Outings: The Technicolor dream library

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The Independent Online
This weekend the place to go for a good night out is the library, as Hilary Macaskill discovers.

National Libraries Week culminates in a dizzy weekend of non-stop activity, from Shouting Not Shushing - a hectic, interactive Living Library exhibition in London, with large numbers of authors dropping in - to a gala children's day at Gateshead. But the real fun is tonight, when libraries around the country will be open, some of them until dawn.

The idea came from the last National Libraries Week in 1993, when Birmingham Central Library stayed open and had nearly 1,500 people visiting between 8pm and 9am. Birmingham is not participating in this particular shindig, but 20 libraries, from Manchester to Monmouth, are. What is on offer is nothing so mundane as renewing your books at midnight (though you can do that too). There will be poetry workshops in Perth, a science fiction evening at Bath, Murder in the Library - a murder mystery with audience participation - at Heath Library in Hampstead. And, in complete contradiction to the tradition of silence in the libraries, there will be line-dancing (Halifax), Irish dancing (Bevington, in the Wirral), a tea dance (Sutton), jazz (Manchester and Knowsley), rock music (Aylesbury), a brass band (Leeds) and folk singing (Paisley). Other activities include a treasure trail (Hull), book auctions (King's Lynn) and Body Shop makeovers (Sutton) as well as author visits, pyjama parties, ghost stories, fines amnesties - and advice sessions on sleep problems. Several libraries are laying on breakfast.

Of course, some visitors may just like the midnight opportunity to browse through books and CD-Roms - or to surf the Net. Allerton Library in Liverpool will have 15 terminals available through the night for sending e-mail. Manchester is linking up with other Saturday night libraries via the Internet relay chat line. Wokingham is setting itself up as a cyber cafe.

For the more serious-minded, the all-night opening will provide an unbeatable chance to catch up on some work: students at Birkbeck College can write their essays in the early hours, as the library will be open 31 hours non-stop. Southend Hospital Library will link up with libraries world- wide by e-mail and provide access for doctors and nurses to medical databases.

Those without the stamina to stay up all night should check out their local library for activities - a number of libraries are also experimenting with Sunday opening - or make their way to London's Living Library at the New Connaught Rooms in Covent Garden. "Exhibition" is too static a word for this army of events, which take in dramatised readings, competitions, demonstrations (of how to preserve a book, for example) and events in more than 20 subject areas including health, history of London, cinema and fashion.

On the sports stand visitors will be able to try virtual reality cycling, get advice from a sports scientist, and see the plans for the new Wembley Stadium. On the Crime and Punishment stand, made up like a prison cell, visitors will be able to explore London's crime sites, learn about the Met's Operation Bumblebee and construct their own identikit mugshot.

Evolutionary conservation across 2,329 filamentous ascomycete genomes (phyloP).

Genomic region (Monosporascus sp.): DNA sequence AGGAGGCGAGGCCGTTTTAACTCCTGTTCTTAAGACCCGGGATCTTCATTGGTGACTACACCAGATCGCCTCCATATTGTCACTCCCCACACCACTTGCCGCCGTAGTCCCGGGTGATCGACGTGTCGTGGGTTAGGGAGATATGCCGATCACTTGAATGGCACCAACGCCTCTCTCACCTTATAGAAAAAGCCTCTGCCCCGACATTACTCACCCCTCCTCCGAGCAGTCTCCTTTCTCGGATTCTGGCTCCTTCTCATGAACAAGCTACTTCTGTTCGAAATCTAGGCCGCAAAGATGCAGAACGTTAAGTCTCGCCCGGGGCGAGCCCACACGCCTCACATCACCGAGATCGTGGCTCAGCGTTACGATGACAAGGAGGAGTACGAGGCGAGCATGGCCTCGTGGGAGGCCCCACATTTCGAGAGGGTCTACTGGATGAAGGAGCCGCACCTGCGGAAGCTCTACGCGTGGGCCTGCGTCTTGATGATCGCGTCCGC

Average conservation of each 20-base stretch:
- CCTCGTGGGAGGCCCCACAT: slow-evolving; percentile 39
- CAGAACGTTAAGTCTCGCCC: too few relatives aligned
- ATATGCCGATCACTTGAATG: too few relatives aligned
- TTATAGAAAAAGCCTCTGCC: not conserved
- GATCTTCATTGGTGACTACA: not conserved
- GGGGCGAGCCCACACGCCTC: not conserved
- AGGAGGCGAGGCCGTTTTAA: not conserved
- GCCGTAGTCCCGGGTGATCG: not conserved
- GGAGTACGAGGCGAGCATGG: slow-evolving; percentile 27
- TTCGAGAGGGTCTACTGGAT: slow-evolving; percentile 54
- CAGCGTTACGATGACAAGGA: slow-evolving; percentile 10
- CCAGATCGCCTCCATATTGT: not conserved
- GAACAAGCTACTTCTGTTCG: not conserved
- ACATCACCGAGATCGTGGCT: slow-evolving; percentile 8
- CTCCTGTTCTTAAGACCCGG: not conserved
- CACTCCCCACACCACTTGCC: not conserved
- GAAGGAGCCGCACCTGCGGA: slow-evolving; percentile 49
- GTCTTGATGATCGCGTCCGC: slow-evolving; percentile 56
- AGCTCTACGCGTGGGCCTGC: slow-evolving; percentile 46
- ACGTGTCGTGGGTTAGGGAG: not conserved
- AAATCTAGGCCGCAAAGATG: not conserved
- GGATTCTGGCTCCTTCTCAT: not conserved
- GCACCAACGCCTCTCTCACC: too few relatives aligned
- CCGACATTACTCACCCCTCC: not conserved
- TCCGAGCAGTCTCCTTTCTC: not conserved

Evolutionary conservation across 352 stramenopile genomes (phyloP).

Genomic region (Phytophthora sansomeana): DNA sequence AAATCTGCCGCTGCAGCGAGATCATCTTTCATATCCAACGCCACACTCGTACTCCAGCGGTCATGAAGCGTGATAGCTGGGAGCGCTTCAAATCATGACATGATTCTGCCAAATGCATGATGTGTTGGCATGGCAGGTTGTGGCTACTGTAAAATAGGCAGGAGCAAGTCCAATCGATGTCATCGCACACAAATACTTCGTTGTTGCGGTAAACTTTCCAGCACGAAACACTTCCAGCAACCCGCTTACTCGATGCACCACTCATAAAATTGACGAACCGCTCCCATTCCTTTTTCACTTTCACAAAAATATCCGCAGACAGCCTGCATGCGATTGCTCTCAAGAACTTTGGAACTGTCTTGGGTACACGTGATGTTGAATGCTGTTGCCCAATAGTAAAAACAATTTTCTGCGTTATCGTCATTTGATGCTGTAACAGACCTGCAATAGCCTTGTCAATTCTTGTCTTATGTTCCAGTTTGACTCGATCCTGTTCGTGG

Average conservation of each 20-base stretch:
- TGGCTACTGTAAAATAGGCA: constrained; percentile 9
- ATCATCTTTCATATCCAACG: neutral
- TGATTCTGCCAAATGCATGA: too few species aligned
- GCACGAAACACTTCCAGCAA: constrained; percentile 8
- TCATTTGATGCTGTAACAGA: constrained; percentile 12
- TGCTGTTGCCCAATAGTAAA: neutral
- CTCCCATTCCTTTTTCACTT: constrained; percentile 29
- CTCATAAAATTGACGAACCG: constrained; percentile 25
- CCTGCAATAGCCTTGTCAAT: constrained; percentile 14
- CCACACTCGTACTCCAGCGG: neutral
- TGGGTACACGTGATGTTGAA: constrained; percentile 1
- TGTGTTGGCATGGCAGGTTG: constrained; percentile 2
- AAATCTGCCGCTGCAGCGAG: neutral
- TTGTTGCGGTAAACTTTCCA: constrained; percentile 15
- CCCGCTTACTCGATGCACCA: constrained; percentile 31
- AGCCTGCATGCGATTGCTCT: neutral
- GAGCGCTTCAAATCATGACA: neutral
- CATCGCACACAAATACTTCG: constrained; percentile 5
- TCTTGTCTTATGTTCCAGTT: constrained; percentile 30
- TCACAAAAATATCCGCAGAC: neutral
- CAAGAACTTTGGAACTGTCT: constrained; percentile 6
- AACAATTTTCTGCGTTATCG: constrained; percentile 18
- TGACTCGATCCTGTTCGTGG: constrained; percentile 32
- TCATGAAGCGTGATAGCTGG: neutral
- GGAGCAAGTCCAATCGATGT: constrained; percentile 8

London's Living Library will also host the biggest author signing session ever, with Jilly Cooper, Ruth Rendell, Colin Dexter, Beryl Bainbridge, Sarah Harrison, Jeffrey Archer and Magnus Magnusson among the authors who will take part.

At the other end of the country, "From Longships to Microchips" is a day of activities for children in Gateshead, with storytelling, meetings with authors, IT Microsoft workshops and the launch of Infoplanet, a virtual reality children's library.

The only problem with all this is that it may just make your local branch library look just tiniest bit dull. But libraries in general are generating a great deal more excitement than they were, with cafes, creches and cinemas. They provide Internet access, and lend out CDs, cassettes, videos and toys. Where new libraries have been built, they have been placed at the heart of the shopping or town centre, in a prime position to attract the non-traditional user. At the new library in Lincoln, borrowings have thus increased by up to 50 per cent in non-fiction, for example.

Croydon Central Library is adjacent to a museum, a cinema, art galleries, a cafe and shops. The Wavelengths Library in Lewisham is part of a complex that includes a swimming-pool, exercise rooms and a cafe.

With puppet performances for toddlers, reading and writing groups for children and a mobile cyber cafe for teenagers (the Rolling Zone in Hertfordshire), libraries are a focus for the community more than ever before. And, just in case library users from the other end of the spectrum feel neglected, Sunderland has a Nifty Fifties Club. It is extremely popular.

`Shouting not Shushing', London's Living Library, New Connaught Rooms, Great Queen Street, London WC2. 10am-6pm. Admission free. `From Longships to Microchips', Northern Children's Book Festival Gala Day, Gateshead Central Library.

For more information about participating libraries, contact your local library or see website http://www.bbc.co.uk/ education/library/winfo.htm

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